The brave cast of The Kerala Story speaks about Islamic fundamentalism, challenges, controversies, Kerala government’s apathy as they gear up for the release of the most anticipated film
As The Kerala Story, a movie based on the indoctrination of girls by ISIS terrorists, is scheduled to release on May 5 ahead of the Karnataka elections, The New Indian’s executive editor Rohan Dua speaks to the brave star cast in ‘Catch The Stars’.
The movie draws parallels to the 2017 case of a young woman, who changed her religion to Islam against the wishes of her parents.
The case drew attention to the case of women from Kerala who were converted to ISIS brides. Four of them travelled to Nangarhar, Afghanistan, where their husbands were killed in military operations.
The women were among thousands of Islamic State fighters and affiliates who surrendered before the Afghan authorities in the months of November and December 2019.
Was such conversion part of a terror war against India? Or the perpetrators of such crimes only wanted romance.
Is ISIS still a threat? The brave star cast, actor Adah Sharma, director Sudipto Sen and producer Vipul Shah, explain why they took such a risk in approaching this subject.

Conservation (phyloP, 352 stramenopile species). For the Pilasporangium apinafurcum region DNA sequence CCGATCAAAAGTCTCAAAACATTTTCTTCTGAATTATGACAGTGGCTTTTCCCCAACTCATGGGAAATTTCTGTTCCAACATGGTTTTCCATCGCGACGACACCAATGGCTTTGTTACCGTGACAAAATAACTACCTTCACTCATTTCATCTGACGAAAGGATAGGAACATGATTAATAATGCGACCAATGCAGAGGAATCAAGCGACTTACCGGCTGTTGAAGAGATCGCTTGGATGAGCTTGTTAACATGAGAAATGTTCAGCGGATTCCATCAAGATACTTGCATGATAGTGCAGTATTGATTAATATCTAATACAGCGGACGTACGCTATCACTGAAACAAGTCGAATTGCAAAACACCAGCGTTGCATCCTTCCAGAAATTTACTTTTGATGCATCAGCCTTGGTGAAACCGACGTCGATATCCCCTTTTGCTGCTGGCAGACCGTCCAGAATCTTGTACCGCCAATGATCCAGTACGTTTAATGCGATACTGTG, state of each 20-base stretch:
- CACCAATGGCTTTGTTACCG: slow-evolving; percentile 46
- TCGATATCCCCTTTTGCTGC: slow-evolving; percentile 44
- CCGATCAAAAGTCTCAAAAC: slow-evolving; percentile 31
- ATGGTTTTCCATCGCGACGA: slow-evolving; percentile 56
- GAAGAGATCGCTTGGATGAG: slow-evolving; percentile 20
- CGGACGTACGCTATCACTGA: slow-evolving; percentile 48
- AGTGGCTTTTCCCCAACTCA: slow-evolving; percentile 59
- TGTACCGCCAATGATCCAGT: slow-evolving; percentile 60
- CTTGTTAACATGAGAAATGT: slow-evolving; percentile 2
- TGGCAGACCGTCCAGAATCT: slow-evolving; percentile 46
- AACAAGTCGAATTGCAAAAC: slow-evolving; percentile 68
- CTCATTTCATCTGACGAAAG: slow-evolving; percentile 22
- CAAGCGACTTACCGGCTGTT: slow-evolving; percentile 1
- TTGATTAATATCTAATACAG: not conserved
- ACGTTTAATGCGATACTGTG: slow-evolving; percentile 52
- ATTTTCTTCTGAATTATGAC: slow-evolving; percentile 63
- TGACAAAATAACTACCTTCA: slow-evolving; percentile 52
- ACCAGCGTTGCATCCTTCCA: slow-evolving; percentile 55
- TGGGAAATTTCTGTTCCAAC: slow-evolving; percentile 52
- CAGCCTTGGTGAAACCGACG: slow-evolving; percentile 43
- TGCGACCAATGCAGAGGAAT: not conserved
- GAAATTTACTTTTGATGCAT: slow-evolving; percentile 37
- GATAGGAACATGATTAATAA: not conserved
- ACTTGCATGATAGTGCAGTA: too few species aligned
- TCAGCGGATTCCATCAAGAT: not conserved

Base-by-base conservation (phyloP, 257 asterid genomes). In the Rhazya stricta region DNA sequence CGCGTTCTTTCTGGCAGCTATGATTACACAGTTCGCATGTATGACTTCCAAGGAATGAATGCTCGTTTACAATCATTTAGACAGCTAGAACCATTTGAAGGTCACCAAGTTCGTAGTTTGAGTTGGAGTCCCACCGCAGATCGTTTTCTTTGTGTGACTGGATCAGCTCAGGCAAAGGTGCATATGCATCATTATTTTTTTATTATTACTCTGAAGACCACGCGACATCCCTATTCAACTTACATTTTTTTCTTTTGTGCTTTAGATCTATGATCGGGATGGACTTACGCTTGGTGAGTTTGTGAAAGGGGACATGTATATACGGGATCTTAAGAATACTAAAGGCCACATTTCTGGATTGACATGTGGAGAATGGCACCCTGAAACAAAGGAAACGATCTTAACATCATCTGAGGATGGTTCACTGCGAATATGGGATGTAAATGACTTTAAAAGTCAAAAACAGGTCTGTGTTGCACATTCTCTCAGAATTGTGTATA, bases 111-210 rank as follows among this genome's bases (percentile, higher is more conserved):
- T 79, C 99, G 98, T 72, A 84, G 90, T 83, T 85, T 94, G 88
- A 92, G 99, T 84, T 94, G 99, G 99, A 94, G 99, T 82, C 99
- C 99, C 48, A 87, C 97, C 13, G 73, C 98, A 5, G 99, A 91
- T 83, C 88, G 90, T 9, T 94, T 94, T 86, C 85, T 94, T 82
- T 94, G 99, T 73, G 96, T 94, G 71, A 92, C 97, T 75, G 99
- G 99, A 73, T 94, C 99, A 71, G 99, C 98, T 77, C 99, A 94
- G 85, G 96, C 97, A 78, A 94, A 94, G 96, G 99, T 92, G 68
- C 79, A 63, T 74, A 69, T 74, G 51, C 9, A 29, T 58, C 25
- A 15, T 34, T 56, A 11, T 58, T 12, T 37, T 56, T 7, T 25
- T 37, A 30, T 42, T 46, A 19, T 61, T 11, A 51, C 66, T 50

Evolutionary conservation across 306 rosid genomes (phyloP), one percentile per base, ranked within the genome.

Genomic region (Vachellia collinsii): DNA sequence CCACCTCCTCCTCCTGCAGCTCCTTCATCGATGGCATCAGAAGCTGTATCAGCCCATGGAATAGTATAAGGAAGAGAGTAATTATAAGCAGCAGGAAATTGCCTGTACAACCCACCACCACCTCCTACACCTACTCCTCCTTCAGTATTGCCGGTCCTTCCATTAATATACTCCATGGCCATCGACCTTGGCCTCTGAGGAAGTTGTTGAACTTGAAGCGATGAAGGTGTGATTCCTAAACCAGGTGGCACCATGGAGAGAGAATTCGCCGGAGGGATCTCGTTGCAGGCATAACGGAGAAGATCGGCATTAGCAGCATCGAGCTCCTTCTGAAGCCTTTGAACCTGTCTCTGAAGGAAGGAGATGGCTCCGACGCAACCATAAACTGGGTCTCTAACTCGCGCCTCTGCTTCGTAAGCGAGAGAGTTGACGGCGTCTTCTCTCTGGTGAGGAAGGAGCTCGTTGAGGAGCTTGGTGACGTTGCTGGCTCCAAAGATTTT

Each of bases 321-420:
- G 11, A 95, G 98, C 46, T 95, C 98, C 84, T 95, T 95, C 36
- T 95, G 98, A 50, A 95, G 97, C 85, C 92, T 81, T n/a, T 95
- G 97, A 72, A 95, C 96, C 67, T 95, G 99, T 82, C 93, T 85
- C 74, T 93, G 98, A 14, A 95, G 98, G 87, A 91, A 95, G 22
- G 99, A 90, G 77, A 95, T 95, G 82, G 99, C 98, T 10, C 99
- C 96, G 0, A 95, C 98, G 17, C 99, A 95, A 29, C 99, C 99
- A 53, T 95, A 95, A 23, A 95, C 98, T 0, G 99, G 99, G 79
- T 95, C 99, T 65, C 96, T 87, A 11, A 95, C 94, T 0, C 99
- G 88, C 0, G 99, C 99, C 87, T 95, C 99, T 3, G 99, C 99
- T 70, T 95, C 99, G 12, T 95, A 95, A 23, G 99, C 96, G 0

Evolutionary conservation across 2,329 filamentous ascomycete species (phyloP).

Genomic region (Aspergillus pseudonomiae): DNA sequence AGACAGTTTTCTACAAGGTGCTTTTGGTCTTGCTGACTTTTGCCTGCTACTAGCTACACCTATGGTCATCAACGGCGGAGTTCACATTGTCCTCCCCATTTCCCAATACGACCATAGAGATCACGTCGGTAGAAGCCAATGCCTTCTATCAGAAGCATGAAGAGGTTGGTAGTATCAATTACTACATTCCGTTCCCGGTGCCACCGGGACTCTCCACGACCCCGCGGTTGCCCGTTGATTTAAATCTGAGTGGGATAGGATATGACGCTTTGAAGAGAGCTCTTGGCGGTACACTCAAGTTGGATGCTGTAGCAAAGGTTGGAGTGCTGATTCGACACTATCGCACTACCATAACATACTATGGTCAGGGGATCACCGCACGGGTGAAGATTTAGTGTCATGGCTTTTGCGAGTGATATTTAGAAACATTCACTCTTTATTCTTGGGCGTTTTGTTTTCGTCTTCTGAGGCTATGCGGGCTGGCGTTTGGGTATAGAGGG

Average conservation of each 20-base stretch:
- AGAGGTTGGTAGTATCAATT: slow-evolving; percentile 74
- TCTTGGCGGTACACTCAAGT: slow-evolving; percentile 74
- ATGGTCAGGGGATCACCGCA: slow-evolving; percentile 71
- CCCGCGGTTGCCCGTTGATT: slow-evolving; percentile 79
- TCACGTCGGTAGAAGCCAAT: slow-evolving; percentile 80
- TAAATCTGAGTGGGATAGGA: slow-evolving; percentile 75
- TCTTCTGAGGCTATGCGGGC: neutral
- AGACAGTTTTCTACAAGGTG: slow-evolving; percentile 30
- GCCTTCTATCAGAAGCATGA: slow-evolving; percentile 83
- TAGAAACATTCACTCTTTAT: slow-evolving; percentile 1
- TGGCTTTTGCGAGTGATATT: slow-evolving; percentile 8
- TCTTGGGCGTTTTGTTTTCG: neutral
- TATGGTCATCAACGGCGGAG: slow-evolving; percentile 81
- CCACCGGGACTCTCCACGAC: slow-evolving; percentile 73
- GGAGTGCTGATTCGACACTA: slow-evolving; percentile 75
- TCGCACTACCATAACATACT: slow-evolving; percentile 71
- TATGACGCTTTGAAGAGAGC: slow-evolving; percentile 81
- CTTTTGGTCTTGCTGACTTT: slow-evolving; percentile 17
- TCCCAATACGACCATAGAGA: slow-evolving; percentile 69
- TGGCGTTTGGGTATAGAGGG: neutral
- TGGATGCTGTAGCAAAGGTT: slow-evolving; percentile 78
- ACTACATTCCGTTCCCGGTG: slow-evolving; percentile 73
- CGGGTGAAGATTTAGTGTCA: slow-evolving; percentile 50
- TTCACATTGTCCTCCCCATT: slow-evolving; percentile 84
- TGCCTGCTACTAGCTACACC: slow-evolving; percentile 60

Rohan Dua: Can you shed light on the subject of The Kerala Story?
Sudipto Sen: The 2017 Hadiya case is what triggered this film. Hadiya was first converted and then she was reconverted. She was attacked in Trivandrum. After the attack, she decided to go back to her village in Kasaragod. When she reached her village, she realised her house was burned to the ground. I started following the story from there.
After research, I realised that it is the sinister plan of ISIS and Al-Qaeda to traffic the girls from Kerala who are vulnerable. In Kerala, the Muslim population is very high and Christians and Hindus are very few. This triggered Islamic extremists to target Kerala girls. That became The Kerala Story.
Rohan Dua: Do you feel that the subjects of ISIS and love jihad are intertwined?
Sudipto Sen: Saddam Hussain in 2008 already said why are Islamists getting busy making atom bombs when Islam sanctions ‘population explosion’. So, Kerala is a breeding ground for them. They are successful in doing that.
Rohan Dua: How difficult was it for you (Vipul Shah) to get an actor to do this script?
Vipul Shah: When I looked at the research material and met those girls, I thought this human tragedy had to be told. Not to get into an intellectual debate on this issue, but for me, it was about saving our daughters. I believe that if this film can save a few girls, its purpose is fulfilled.
When I met girls who were victims but got lucky and came back home, I was in tears listening to their stories. I know when the film releases, I will be told it’s a propaganda film, we are stooges of A, B, C, D, you took money from XYZ to malign a certain religion and community, but the truth is uncomfortable. This truth is going to shake certain institutions.
When we wrote the film, we thought no actor was going to agree to do it because of the threat that comes with the role. But Adah accepted it and she has done a terrific job.
Rohan Dua: How difficult was it for Adah to come to terms with the fact that such barbarism exists in any part of the world?